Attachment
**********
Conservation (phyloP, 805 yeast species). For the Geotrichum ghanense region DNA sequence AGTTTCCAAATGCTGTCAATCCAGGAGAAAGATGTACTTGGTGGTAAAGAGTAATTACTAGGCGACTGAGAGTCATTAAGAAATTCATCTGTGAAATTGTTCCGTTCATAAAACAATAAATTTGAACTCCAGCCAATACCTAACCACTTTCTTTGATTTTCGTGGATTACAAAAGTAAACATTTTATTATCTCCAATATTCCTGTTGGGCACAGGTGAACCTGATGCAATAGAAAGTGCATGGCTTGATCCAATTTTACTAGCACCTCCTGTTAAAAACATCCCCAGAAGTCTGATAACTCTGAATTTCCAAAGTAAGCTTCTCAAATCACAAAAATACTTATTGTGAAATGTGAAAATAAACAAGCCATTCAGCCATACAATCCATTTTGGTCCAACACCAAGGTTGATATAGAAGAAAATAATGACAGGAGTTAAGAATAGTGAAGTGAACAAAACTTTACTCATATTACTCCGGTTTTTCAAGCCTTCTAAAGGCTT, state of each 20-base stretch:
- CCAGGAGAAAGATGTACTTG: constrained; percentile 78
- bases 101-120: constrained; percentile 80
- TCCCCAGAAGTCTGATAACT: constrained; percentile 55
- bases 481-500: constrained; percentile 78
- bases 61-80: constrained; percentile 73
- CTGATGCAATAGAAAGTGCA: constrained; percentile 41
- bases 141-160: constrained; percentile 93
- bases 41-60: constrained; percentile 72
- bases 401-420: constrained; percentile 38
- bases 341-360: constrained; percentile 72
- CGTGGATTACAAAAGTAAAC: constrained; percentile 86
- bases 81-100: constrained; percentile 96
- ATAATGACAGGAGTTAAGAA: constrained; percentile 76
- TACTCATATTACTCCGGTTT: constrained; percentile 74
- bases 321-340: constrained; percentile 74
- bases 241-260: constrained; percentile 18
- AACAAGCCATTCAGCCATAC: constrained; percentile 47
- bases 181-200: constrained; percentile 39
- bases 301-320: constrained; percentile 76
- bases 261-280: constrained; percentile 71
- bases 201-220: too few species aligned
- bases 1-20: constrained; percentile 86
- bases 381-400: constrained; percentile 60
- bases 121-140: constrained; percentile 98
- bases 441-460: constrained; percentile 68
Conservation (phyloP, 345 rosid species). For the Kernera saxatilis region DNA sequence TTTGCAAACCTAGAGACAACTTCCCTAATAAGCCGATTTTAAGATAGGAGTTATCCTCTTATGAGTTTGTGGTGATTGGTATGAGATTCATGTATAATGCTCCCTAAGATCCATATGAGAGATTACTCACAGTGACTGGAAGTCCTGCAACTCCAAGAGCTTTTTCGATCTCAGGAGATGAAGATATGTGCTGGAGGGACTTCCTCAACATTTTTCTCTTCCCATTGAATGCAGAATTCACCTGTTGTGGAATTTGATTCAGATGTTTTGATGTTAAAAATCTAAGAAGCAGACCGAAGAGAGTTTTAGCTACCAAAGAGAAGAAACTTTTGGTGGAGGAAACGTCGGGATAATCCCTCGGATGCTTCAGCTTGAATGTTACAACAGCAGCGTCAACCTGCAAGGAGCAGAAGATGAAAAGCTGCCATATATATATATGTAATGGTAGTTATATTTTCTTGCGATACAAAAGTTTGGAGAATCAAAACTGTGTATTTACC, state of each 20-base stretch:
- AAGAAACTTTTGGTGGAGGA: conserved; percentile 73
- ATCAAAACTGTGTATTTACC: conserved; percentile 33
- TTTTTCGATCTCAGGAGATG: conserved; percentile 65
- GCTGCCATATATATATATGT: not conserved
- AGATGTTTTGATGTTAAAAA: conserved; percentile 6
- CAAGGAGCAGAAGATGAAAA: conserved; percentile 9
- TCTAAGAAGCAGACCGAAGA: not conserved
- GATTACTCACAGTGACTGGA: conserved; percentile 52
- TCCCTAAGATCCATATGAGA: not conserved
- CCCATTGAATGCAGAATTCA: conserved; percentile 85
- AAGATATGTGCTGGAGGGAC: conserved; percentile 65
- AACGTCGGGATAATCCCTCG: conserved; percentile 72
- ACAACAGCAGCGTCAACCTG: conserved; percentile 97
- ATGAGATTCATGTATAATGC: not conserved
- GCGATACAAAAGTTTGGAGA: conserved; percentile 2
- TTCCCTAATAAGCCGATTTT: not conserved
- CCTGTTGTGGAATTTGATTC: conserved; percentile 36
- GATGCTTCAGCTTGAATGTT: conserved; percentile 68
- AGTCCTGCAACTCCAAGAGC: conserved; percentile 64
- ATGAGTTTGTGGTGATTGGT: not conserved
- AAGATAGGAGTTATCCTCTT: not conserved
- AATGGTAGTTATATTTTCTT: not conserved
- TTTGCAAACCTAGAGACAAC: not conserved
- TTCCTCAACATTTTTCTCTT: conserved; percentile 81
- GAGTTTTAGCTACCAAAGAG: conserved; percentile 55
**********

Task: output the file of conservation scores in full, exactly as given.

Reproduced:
Conservation (phyloP, 805 yeast species). For the Geotrichum ghanense region DNA sequence AGTTTCCAAATGCTGTCAATCCAGGAGAAAGATGTACTTGGTGGTAAAGAGTAATTACTAGGCGACTGAGAGTCATTAAGAAATTCATCTGTGAAATTGTTCCGTTCATAAAACAATAAATTTGAACTCCAGCCAATACCTAACCACTTTCTTTGATTTTCGTGGATTACAAAAGTAAACATTTTATTATCTCCAATATTCCTGTTGGGCACAGGTGAACCTGATGCAATAGAAAGTGCATGGCTTGATCCAATTTTACTAGCACCTCCTGTTAAAAACATCCCCAGAAGTCTGATAACTCTGAATTTCCAAAGTAAGCTTCTCAAATCACAAAAATACTTATTGTGAAATGTGAAAATAAACAAGCCATTCAGCCATACAATCCATTTTGGTCCAACACCAAGGTTGATATAGAAGAAAATAATGACAGGAGTTAAGAATAGTGAAGTGAACAAAACTTTACTCATATTACTCCGGTTTTTCAAGCCTTCTAAAGGCTT, state of each 20-base stretch:
- CCAGGAGAAAGATGTACTTG: constrained; percentile 78
- bases 101-120: constrained; percentile 80
- TCCCCAGAAGTCTGATAACT: constrained; percentile 55
- bases 481-500: constrained; percentile 78
- bases 61-80: constrained; percentile 73
- CTGATGCAATAGAAAGTGCA: constrained; percentile 41
- bases 141-160: constrained; percentile 93
- bases 41-60: constrained; percentile 72
- bases 401-420: constrained; percentile 38
- bases 341-360: constrained; percentile 72
- CGTGGATTACAAAAGTAAAC: constrained; percentile 86
- bases 81-100: constrained; percentile 96
- ATAATGACAGGAGTTAAGAA: constrained; percentile 76
- TACTCATATTACTCCGGTTT: constrained; percentile 74
- bases 321-340: constrained; percentile 74
- bases 241-260: constrained; percentile 18
- AACAAGCCATTCAGCCATAC: constrained; percentile 47
- bases 181-200: constrained; percentile 39
- bases 301-320: constrained; percentile 76
- bases 261-280: constrained; percentile 71
- bases 201-220: too few species aligned
- bases 1-20: constrained; percentile 86
- bases 381-400: constrained; percentile 60
- bases 121-140: constrained; percentile 98
- bases 441-460: constrained; percentile 68
Conservation (phyloP, 345 rosid species). For the Kernera saxatilis region DNA sequence TTTGCAAACCTAGAGACAACTTCCCTAATAAGCCGATTTTAAGATAGGAGTTATCCTCTTATGAGTTTGTGGTGATTGGTATGAGATTCATGTATAATGCTCCCTAAGATCCATATGAGAGATTACTCACAGTGACTGGAAGTCCTGCAACTCCAAGAGCTTTTTCGATCTCAGGAGATGAAGATATGTGCTGGAGGGACTTCCTCAACATTTTTCTCTTCCCATTGAATGCAGAATTCACCTGTTGTGGAATTTGATTCAGATGTTTTGATGTTAAAAATCTAAGAAGCAGACCGAAGAGAGTTTTAGCTACCAAAGAGAAGAAACTTTTGGTGGAGGAAACGTCGGGATAATCCCTCGGATGCTTCAGCTTGAATGTTACAACAGCAGCGTCAACCTGCAAGGAGCAGAAGATGAAAAGCTGCCATATATATATATGTAATGGTAGTTATATTTTCTTGCGATACAAAAGTTTGGAGAATCAAAACTGTGTATTTACC, state of each 20-base stretch:
- AAGAAACTTTTGGTGGAGGA: conserved; percentile 73
- ATCAAAACTGTGTATTTACC: conserved; percentile 33
- TTTTTCGATCTCAGGAGATG: conserved; percentile 65
- GCTGCCATATATATATATGT: not conserved
- AGATGTTTTGATGTTAAAAA: conserved; percentile 6
- CAAGGAGCAGAAGATGAAAA: conserved; percentile 9
- TCTAAGAAGCAGACCGAAGA: not conserved
- GATTACTCACAGTGACTGGA: conserved; percentile 52
- TCCCTAAGATCCATATGAGA: not conserved
- CCCATTGAATGCAGAATTCA: conserved; percentile 85
- AAGATATGTGCTGGAGGGAC: conserved; percentile 65
- AACGTCGGGATAATCCCTCG: conserved; percentile 72
- ACAACAGCAGCGTCAACCTG: conserved; percentile 97
- ATGAGATTCATGTATAATGC: not conserved
- GCGATACAAAAGTTTGGAGA: conserved; percentile 2
- TTCCCTAATAAGCCGATTTT: not conserved
- CCTGTTGTGGAATTTGATTC: conserved; percentile 36
- GATGCTTCAGCTTGAATGTT: conserved; percentile 68
- AGTCCTGCAACTCCAAGAGC: conserved; percentile 64
- ATGAGTTTGTGGTGATTGGT: not conserved
- AAGATAGGAGTTATCCTCTT: not conserved
- AATGGTAGTTATATTTTCTT: not conserved
- TTTGCAAACCTAGAGACAAC: not conserved
- TTCCTCAACATTTTTCTCTT: conserved; percentile 81
- GAGTTTTAGCTACCAAAGAG: conserved; percentile 55